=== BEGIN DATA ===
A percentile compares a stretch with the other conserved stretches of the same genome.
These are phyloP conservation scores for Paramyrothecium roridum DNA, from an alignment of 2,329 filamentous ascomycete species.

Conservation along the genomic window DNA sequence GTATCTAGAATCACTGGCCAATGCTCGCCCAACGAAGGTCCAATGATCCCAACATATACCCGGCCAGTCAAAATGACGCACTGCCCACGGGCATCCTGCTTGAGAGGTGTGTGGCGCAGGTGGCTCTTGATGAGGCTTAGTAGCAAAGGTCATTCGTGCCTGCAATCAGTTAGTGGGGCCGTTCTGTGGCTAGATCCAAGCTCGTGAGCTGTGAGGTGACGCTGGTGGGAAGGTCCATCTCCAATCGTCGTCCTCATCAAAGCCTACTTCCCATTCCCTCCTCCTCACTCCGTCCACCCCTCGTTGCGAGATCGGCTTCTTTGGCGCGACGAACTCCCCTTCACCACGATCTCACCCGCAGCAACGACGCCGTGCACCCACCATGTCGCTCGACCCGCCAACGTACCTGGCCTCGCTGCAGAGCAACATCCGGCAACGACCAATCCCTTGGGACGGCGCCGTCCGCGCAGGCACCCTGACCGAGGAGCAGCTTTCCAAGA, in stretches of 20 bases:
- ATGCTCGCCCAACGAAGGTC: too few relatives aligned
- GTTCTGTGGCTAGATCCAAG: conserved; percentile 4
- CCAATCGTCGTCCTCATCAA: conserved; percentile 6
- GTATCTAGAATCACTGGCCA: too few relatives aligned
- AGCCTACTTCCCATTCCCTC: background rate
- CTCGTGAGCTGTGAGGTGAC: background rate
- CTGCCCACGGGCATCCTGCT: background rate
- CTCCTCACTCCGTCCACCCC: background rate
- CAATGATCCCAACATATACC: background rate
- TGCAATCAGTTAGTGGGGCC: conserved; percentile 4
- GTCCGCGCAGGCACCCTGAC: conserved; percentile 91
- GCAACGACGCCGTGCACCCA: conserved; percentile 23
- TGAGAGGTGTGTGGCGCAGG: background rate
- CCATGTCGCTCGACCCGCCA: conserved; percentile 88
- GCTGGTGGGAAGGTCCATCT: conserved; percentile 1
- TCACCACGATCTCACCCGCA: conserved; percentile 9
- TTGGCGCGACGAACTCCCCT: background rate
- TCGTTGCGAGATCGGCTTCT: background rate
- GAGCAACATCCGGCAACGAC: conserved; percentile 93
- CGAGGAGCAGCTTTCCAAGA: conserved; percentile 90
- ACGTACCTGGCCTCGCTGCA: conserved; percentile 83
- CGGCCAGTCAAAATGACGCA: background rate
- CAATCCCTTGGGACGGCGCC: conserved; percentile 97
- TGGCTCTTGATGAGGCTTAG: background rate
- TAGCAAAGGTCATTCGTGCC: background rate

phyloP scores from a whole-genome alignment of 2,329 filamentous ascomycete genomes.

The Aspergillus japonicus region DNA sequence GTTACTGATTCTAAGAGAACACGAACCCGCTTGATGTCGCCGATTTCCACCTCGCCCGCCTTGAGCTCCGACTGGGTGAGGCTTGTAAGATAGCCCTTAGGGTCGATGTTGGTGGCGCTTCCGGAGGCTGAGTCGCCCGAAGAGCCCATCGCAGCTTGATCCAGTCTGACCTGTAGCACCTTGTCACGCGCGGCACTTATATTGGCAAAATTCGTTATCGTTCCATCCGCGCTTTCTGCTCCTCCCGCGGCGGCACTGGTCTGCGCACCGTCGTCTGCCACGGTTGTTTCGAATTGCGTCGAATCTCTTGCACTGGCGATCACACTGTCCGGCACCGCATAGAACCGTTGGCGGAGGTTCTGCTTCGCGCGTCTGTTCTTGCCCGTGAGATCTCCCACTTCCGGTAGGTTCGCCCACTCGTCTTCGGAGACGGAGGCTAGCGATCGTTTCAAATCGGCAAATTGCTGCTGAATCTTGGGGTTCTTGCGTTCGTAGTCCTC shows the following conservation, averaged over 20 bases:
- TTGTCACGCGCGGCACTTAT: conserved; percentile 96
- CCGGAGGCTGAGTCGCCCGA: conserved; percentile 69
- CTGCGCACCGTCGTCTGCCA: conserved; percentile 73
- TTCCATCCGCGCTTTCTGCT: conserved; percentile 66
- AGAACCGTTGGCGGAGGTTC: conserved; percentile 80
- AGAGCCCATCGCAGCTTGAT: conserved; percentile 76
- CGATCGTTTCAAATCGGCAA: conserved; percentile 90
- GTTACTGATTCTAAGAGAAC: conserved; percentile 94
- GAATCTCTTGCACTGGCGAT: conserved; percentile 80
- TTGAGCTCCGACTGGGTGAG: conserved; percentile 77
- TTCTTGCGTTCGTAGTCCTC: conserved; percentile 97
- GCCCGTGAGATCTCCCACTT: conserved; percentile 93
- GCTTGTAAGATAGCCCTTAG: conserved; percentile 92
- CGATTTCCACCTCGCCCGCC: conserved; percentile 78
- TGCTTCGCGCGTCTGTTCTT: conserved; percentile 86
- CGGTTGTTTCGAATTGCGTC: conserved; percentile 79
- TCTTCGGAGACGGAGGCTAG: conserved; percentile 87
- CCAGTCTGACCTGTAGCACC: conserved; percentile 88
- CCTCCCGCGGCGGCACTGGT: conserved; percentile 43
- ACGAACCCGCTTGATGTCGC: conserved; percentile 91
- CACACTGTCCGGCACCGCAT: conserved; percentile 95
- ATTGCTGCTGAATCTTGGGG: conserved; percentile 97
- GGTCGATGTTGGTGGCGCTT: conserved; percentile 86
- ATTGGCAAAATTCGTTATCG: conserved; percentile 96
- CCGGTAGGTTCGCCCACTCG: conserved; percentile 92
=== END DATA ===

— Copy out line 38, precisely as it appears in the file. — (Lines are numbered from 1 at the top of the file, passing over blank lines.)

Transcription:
- GTTACTGATTCTAAGAGAAC: conserved; percentile 94